TIFF 2014: Hungry Hearts
The opening scene of Saverio Costanzo’s first English language film Hungry Hearts defines the meaning of situational irony. It begins with Mina (Alba Rohrwacher) discovering she has walked into the wrong bathroom at the restaurant she’s dining at, after nearly entering a stall occupied by a man, Jude (Adam Driver). As she frantically tries to leave the door gets jammed, locking them both in the claustrophobic bathroom together. To make matters worse, Jude has the stomach flu, making the smell nearly unbearable for them both. A call to the restaurant is their only way out of this hilariously awkward single take scene. In the face of a painfully awkward moment, the two seem oddly attracted to each other. While this opening scene has a charming vibe to it, Hungry Hearts quickly shifts into a romance but ultimately settles for something much darker, skirting the line between intense thriller and straight-up horror.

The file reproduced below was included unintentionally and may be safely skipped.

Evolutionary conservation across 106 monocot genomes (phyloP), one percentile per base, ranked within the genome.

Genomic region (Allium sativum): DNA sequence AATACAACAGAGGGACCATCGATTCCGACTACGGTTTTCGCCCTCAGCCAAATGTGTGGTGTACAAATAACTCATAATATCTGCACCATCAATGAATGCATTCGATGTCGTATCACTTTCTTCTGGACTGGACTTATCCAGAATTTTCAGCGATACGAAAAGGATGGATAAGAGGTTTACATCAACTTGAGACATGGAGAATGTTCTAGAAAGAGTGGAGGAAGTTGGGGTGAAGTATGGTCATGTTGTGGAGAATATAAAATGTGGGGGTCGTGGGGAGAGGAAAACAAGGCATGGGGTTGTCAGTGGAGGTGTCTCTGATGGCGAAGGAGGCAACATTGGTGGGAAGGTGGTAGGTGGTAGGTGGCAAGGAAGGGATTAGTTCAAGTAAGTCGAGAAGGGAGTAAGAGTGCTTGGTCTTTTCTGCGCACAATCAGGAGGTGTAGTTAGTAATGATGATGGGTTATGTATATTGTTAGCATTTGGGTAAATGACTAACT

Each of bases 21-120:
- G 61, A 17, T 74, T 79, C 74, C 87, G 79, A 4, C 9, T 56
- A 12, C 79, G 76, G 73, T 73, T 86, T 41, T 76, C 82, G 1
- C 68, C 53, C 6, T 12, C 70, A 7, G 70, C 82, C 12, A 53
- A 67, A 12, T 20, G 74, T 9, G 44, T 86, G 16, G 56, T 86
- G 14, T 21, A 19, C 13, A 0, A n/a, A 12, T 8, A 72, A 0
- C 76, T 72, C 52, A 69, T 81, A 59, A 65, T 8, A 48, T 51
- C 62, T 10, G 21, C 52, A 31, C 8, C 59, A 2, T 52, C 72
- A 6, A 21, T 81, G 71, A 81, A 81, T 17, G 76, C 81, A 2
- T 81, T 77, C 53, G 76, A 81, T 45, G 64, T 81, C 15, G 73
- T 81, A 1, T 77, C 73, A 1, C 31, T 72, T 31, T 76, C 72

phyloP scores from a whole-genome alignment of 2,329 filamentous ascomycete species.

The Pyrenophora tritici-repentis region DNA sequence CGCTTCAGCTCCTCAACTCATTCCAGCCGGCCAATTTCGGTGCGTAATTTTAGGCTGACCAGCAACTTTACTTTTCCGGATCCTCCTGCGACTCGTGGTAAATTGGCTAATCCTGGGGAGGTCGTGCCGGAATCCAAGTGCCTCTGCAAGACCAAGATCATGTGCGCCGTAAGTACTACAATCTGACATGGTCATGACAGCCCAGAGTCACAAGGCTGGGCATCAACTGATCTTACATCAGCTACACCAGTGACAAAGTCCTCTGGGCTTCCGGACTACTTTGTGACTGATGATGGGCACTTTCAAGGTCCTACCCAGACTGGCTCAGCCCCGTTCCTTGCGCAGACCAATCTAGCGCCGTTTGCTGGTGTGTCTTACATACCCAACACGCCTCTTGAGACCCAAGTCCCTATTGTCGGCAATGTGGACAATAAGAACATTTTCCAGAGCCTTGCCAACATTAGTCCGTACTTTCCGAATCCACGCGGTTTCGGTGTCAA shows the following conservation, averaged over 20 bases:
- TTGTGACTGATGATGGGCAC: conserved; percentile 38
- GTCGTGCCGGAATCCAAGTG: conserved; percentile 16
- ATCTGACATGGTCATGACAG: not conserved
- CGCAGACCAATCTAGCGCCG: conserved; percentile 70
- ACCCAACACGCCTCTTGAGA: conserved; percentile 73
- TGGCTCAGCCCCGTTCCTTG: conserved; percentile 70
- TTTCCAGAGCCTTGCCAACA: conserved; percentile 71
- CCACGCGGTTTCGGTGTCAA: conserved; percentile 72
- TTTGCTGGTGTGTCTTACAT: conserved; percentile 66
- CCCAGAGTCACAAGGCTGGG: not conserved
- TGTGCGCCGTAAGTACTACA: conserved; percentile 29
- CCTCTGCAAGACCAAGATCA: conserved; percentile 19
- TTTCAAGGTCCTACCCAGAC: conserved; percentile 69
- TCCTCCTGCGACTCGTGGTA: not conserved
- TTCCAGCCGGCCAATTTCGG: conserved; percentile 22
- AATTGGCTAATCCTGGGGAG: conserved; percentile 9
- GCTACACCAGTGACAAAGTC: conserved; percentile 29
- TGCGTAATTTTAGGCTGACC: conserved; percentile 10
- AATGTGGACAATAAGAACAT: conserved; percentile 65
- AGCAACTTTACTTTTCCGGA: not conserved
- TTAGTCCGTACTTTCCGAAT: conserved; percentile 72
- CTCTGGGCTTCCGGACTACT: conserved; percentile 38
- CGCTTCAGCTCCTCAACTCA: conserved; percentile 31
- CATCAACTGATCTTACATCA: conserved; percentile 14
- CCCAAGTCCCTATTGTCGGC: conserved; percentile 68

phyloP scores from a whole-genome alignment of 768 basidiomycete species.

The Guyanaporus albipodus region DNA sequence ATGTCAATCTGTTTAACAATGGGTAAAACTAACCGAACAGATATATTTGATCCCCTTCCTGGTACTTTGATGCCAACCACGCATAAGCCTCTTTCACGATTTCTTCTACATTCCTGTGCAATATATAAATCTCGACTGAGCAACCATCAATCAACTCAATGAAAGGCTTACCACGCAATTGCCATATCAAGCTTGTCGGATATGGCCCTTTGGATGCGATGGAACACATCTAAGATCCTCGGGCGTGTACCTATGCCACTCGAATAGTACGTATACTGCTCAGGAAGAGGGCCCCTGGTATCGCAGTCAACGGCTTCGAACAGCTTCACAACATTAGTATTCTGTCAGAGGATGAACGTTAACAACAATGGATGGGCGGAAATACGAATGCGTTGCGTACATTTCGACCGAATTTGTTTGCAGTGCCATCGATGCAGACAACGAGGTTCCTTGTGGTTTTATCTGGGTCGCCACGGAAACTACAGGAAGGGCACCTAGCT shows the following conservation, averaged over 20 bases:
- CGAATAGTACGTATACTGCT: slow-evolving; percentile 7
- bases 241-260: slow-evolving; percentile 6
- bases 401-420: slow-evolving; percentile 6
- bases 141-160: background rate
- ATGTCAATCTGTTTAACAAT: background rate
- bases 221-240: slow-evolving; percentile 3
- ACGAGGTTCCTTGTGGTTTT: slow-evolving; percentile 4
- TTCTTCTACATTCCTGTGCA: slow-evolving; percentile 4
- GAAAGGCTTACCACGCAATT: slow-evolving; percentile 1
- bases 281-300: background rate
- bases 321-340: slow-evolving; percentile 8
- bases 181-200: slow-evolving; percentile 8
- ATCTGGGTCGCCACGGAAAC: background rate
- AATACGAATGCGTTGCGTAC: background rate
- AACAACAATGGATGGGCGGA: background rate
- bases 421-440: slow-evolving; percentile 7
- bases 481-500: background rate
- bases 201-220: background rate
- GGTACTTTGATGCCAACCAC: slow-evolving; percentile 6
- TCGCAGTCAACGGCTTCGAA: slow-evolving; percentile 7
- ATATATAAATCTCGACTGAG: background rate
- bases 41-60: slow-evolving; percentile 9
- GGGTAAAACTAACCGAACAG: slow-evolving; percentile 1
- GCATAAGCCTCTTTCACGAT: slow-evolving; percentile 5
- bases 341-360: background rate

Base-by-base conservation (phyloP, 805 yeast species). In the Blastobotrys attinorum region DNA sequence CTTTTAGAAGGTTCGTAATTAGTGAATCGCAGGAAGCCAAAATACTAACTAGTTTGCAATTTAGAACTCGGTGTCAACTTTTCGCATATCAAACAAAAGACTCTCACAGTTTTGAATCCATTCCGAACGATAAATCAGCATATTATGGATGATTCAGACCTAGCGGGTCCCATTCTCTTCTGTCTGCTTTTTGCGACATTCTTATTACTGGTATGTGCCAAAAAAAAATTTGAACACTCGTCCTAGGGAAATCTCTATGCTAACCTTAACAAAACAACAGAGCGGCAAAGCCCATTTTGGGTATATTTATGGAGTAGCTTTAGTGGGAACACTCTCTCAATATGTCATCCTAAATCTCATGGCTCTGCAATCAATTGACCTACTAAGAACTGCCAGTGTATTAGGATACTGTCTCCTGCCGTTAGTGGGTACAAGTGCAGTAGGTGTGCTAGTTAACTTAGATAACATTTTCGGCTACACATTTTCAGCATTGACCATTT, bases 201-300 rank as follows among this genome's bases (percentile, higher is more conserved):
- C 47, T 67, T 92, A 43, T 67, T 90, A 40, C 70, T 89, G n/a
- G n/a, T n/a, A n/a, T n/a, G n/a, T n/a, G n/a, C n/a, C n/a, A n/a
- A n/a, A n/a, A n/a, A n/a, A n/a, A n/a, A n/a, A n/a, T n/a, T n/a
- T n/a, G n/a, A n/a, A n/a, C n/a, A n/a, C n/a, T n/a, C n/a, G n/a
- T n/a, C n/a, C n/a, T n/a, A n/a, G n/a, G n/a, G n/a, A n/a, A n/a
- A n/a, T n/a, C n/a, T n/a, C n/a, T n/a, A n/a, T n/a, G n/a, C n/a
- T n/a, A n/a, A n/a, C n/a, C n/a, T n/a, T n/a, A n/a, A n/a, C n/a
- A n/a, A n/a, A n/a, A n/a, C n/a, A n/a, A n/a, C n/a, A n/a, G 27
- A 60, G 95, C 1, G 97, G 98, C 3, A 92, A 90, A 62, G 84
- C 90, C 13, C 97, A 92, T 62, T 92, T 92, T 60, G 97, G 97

The film jumps ahead to show that they’re now a couple and, after a positive pregnancy test, they eventually decide to get married. Everything is peachy until the baby arrives. Which is when the tone shifts and laughs get replaced with shouting disagreements on how to properly raise their child. Mina doesn’t trust doctors and insists on keeping their newborn as “pure” as possible, meaning vegan diet only and no unnatural medicines like antibiotics. Jude realizes his son isn’t growing like he should so he sneaks his child to a doctor who tells him the baby suffers from malnourishment. This is when the film should get real interesting, but it turns into an exasperating watch instead.
Hungry Hearts starts and ends with a bang, but the lack of substance in between doesn’t match up to these hefty bookends. Both Rohrwacher and Driver recently received acting awards at the Venice Film Festival for their outstanding performances, but they aren’t enough to save the film from feeling like a missed opportunity.